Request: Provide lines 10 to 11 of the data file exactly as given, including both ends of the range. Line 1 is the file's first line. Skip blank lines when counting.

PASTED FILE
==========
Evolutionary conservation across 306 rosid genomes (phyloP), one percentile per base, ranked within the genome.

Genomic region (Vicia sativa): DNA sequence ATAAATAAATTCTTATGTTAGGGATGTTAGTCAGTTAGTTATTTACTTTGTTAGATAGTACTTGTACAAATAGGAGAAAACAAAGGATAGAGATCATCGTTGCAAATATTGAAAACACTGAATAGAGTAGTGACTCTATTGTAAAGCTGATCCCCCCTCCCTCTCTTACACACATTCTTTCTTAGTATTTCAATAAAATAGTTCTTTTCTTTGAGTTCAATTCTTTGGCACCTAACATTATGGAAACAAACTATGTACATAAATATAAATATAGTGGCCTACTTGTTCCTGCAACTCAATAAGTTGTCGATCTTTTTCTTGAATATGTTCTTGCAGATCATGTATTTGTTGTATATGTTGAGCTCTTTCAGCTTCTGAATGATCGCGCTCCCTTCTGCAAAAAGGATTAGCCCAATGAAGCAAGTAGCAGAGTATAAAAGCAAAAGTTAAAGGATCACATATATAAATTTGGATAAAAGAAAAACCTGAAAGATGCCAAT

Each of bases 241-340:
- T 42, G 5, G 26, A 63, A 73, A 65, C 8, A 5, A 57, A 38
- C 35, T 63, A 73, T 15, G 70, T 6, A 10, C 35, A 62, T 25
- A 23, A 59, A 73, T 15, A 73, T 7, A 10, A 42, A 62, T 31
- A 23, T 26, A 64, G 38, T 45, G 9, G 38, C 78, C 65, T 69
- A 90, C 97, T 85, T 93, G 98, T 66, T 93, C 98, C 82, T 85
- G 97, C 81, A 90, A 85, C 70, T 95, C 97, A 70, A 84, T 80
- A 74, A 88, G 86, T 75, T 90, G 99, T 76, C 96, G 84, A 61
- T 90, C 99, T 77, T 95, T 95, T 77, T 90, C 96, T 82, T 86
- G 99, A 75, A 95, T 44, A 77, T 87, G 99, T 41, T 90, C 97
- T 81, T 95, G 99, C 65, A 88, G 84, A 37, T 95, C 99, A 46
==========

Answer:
- A 74, A 88, G 86, T 75, T 90, G 99, T 76, C 96, G 84, A 61
- T 90, C 99, T 77, T 95, T 95, T 77, T 90, C 96, T 82, T 86